Well, yeah. Government protects us from the Evul Corporashuns that would charge more than $100 for repairs. Pay no attention to the Evul Corporashuns that benefit and the small businesses that are shut down by those policies. That's not the stated intention, so it can't possibly be the result.

  • Cynical Asshole||

    That all just means that we should make the government bigger and more powerful so that it can control the KKKOCHPORAYSHUNZ that control it.

    And then, if the KKKOCHPORAYSHUNZ are still able to control the government, that just means we need to make government bigger and more powerful so that it can control the KKKOCHPORAYSHUNZ that control it.

    And then, if the KKKOCHPORAYSHUNZ are still able to control the government, that just means we need to make government bigger and more powerful so that it can control the KKKOCHPORAYSHUNZ that control it.

    And then, if the KKKOCHPORAYSHUNZ are still able to control the government, that just means we need to make government bigger and more powerful so that it can control the KKKOCHPORAYSHUNZ that control it.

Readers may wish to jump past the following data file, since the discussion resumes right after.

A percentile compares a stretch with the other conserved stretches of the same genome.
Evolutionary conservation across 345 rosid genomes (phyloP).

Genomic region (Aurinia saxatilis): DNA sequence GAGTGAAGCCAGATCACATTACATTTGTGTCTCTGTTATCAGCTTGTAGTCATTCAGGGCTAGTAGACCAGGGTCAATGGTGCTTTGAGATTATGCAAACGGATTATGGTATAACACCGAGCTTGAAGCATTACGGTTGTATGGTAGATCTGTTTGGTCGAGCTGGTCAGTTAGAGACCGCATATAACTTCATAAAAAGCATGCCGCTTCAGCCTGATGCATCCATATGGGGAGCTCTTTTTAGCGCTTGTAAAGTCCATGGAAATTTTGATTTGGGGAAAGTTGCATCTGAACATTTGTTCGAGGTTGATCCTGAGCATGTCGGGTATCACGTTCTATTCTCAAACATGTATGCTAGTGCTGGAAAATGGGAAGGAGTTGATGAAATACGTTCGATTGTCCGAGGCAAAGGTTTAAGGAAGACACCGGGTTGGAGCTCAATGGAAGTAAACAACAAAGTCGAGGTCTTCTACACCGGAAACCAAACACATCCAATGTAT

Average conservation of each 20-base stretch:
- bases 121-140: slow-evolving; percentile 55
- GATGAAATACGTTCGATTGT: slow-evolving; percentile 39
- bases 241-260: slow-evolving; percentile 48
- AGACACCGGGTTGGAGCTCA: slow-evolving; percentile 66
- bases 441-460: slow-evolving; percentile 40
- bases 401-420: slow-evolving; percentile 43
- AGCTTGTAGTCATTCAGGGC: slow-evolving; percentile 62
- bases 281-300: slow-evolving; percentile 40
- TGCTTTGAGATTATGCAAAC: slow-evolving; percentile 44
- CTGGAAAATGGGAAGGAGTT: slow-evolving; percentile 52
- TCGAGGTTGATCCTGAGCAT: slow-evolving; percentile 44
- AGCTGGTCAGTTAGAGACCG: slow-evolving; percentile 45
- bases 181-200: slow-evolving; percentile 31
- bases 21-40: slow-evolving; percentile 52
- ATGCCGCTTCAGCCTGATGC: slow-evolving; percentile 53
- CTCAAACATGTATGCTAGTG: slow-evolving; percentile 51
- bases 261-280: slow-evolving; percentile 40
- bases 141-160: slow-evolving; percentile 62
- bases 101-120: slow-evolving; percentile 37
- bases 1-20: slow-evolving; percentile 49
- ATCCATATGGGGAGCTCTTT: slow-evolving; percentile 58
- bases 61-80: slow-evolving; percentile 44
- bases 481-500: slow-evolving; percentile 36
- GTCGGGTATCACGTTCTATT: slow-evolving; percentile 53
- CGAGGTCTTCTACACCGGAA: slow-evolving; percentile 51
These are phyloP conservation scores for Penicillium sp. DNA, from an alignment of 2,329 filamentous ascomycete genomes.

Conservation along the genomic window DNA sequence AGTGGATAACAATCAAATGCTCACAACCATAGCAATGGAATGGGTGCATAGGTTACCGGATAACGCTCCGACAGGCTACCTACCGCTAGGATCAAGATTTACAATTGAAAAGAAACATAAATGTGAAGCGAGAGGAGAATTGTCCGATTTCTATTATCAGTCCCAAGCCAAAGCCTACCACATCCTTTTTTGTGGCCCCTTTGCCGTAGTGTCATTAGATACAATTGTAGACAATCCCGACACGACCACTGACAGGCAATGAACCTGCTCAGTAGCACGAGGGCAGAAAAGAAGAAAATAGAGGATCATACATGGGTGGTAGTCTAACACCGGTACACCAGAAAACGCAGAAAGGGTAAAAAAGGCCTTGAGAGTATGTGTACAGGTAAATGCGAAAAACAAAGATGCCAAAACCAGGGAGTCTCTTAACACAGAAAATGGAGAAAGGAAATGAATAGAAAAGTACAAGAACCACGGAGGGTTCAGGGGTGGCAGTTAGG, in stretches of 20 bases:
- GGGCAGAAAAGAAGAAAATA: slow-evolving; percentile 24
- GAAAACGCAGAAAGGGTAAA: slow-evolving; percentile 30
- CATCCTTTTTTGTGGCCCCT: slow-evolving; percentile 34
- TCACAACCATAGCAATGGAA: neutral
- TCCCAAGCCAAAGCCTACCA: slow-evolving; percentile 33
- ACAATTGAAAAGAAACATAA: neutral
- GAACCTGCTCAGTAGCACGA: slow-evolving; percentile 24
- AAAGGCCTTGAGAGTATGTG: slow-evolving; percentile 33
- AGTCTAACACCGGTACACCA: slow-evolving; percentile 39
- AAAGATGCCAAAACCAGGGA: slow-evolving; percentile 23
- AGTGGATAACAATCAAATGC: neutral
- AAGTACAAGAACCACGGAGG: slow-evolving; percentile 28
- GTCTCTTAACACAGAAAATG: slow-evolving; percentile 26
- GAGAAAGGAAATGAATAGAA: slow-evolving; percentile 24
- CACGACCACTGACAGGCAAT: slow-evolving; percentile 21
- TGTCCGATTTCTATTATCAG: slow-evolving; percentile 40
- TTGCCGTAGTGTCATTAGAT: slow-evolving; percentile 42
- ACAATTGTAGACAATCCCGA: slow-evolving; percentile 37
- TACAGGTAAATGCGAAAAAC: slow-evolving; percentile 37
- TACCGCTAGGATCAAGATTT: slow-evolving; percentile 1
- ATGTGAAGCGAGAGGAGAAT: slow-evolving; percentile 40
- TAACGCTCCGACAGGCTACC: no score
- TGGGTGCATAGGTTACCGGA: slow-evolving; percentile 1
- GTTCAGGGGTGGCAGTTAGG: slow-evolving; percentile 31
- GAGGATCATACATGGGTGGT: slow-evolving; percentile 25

And then, if the KKKOCHPORAYSHUNZ are still able to control the government, that just means we need to make government bigger and more powerful so that it can control the KKKOCHPORAYSHUNZ that control it.

    And then, if the KKKOCHPORAYSHUNZ are still able to control the government, that just means we need to make government bigger and more powerful so that it can control the KKKOCHPORAYSHUNZ that control it. /Tony

  • sarcasmic||

    Dude, you stole that from me.

  • Cynical Asshole||

    Well, that's kind of embarrassing. I knew I stole it from someone, just didn't remember it was you. Although there's a fine line between stealing and paying homage.

  • Curly4||

    Yes make the government bigger and soon everyone will be working for the government and wages, hours, food prices, rent and even medical care will come from government. Government will soon own it all including your soul if you have one!

  • I am the 0.000000013%||

    Now just hold on there. Next you'll be saying our precious Net Neutrality hero Tom Wheeler was affiliated with the big ISP's when he was ramming implementing Net Neutrality down our throats

  • jdgalt1||